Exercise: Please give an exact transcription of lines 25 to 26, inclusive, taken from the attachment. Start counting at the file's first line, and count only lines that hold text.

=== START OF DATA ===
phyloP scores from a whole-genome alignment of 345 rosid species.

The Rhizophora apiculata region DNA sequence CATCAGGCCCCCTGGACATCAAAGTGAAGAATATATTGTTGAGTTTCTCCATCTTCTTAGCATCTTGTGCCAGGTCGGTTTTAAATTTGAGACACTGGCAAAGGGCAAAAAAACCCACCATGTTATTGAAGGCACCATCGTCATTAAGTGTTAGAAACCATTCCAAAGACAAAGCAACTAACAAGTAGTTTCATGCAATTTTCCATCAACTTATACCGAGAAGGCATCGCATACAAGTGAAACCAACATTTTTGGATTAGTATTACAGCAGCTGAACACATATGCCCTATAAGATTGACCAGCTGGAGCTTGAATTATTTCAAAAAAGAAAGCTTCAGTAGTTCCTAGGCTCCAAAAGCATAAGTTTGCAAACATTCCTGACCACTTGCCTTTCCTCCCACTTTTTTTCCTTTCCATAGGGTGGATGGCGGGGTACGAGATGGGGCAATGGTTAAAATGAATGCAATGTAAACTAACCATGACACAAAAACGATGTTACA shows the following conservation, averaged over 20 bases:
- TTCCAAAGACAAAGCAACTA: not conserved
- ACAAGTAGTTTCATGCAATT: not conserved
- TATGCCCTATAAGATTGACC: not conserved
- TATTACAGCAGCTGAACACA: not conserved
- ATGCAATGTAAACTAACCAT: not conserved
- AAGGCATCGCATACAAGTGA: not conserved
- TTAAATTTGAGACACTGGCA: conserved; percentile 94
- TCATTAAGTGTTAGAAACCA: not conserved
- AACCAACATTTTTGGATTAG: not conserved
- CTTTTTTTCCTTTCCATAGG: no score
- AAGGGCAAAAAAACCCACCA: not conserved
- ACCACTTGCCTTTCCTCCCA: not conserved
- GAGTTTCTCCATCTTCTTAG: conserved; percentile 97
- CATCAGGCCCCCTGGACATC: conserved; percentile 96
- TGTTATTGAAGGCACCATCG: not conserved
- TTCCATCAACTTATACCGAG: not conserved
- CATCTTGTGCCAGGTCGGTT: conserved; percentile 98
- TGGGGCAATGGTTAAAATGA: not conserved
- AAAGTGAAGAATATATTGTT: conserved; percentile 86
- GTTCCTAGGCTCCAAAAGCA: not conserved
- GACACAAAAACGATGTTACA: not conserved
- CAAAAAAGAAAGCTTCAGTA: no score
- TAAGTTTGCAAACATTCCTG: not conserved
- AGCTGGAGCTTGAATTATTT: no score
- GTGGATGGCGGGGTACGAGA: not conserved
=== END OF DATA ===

- TAAGTTTGCAAACATTCCTG: not conserved
- AGCTGGAGCTTGAATTATTT: no score